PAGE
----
When New York's Grand Central Terminal opened to the public on February 2, 1913, it was both an engineering marvel and an architectural masterpiece. Constructed to house the state-of-the-art electrified trains running underground, the public space was designed to make people think they were in a cathedral. It symbolized the golden era of transportation when long distance train travel was new-fashioned and luxurious and provided a suitably impressive and inspiring terminal for departing and arriving passengers.
With the decline in rail travel in the 1950s, the magnificent Grand Central began to lose its luster, and by the 1970s it had become dirty, dangerous and a place to be avoided. In fact it was slated for demolition when, in a now legendary battle spearheaded by Jacqueline Kennedy Onassis, it was recognized as a landmark property and spared the wrecking ball. What followed was a massive renovation project that began with fixing the leaking roof and eventually restored the entire edifice to its former Beaux Arts splendor.
Today, the world's largest train terminal accommodates 750,000 regional commuters and 10,000 non-traveling visitors every day. 45 platforms service 63 tracks on which trains arrive and depart every 58 seconds during rush hour. The building itself stands eight stories high and covers the area between Lexington and Madison Avenues from 42nd to 45th Streets with its subterranean footprint reaching up to 97th Street. There are over 10,000 panes of glass filling the Main Concourse with natural light and illuminating the curious zodiac ceiling painted by French Belle Epoque artist Paul Helleu. The 2,500 gold stars highlighting the constellations are actually backward, painted in reverse in a sort of "God's-eye view" of the heavens.
There are many interesting facts about Grand Central and some surprises too. First of all, Grand Central is a Terminal, not a station. Its subbasement is the deepest basement in New York City - more than ten stories below street level. There is a secret side track, Track 61, that runs below Park Avenue to a special underground entrance to the Waldorf-Astoria Hotel initially used by President Franklin D. Roosevelt for privacy and security. FDR's armored rail car is still parked beside the Waldorf's subterranean platform. Another secret basement is not even recorded on the official blueprints - 130 feet below the Main Concourse is "M42" where the rotary converters that change A/C into D/C currents to power the rail lines are housed.
On a more decorative note, the magnificent stained glass clock that faces 42nd Street is the largest work of Tiffany glass in the world, thirteen feet in circumference and surrounded by giant sculptures of Minerva, Hercules and Mercury. Inside, the signature round brass clock that anchors the information booth at the center of the Main Concourse, features four convex faces each made of opal and valued at $20 million! This clock has been a meeting place for generations of New Yorkers and is now the symbol of the centennial.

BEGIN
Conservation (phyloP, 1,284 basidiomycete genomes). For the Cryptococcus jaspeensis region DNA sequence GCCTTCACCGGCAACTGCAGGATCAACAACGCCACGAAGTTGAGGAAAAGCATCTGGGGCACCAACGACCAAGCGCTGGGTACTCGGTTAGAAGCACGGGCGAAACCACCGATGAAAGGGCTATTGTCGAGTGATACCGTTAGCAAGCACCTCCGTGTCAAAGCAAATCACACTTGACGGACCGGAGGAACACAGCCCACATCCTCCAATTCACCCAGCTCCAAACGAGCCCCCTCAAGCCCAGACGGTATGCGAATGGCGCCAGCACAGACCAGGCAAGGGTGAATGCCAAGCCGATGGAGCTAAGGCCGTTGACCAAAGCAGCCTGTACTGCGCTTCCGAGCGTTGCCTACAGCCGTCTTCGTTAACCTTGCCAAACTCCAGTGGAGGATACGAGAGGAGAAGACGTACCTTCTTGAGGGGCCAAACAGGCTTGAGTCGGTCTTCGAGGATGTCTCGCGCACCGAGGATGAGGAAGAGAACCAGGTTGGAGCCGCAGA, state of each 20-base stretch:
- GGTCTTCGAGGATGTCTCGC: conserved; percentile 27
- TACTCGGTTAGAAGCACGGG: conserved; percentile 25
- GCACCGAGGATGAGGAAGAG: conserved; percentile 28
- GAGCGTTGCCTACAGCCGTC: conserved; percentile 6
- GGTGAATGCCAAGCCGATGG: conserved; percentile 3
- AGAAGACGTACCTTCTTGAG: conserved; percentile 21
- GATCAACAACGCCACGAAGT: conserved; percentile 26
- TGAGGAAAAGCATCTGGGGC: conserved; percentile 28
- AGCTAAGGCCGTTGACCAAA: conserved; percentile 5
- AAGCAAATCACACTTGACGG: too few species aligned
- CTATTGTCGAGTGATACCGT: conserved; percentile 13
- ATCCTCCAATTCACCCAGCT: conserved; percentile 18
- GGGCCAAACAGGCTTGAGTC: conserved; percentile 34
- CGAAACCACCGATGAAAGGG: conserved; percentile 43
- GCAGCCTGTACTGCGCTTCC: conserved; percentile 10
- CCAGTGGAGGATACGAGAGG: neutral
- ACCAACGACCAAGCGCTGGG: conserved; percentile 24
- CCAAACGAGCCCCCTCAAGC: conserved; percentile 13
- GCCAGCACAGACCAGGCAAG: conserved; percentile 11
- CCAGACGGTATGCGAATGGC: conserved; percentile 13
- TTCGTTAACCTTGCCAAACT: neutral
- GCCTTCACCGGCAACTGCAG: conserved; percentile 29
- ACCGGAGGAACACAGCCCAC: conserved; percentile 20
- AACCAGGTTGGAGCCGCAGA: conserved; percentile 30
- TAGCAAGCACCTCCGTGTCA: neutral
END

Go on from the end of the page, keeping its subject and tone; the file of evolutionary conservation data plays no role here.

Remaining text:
Grand Central is home to many stylish shops and restaurants but none is more famous than The Oyster Bar which has been in the same location since the Terminal opened. Its vaulted ceilings with glazed tiles offer more than just charm - they also provide a "whispering gallery" an acoustical anomaly that allows even hushed conversations to be transmitted from one end of the restaurant to the other!
The Campbell Apartment on the balcony level was originally the private office and party pad, complete with wine cellar and pipe organ, of businessman John Campbell. After his death in 1957 the apartment served as the Grand Central police station and since 1999 it has been returned to its former Neo-Florentine glory as an ultra chic lounge and bar. But old habits die hard and there have been numerous reports of paranormal sightings as the ghosts of elegant ladies and gentleman appear and disappear with disturbing frequency.
Perhaps one of the more romantic aspects of Grand Central involved the "Kissing Room", also known as the "Romeo and Juliet Gallery". In the early 20th century public displays of affection were frowned upon and attendants were employed to monitor overly amorous activity in the Terminal. However, there was special accommodation made for people departing on long distance trips, and later for wives and girlfriends of servicemen returning from World War II. In a separate reception area officially called the Biltmore Room and located just off the Main Concourse, sweethearts could part and reunite with appropriate tenderness and a lingering kiss was not out of line. Long out of use, the Biltmore Room will soon be rejuvenated as it is slated to become one of the main thoroughfares for the new Long Island Rail Road lines currently under construction.
I remember visiting Grand Central when I first moved to New York in the 1980s. It was dark and dirty and filled with derelicts and I was amazed when older citizens would recall changing from work clothes to evening wear in the Terminal's spotlessly maintained ladies' and gentleman's lounges. Then the transformation began and the dingy ceiling became a twinkling sky (with a small spot left untouched for comparison's sake), the marble returned to its creamy brightness and the brass chandeliers and fixtures regained their brilliance. Grand Central became a symbol of the rebirth of the City itself and continues to be a source of inspiration and pride. Happy Birthday Grand Central Terminal - here's to 100 more years of glory!
P.S. It is sadly ironic that New York's most charismatic mayor, Ed Koch, another icon of the City's renewal, passed away on this very anniversary day. He will be greatly missed.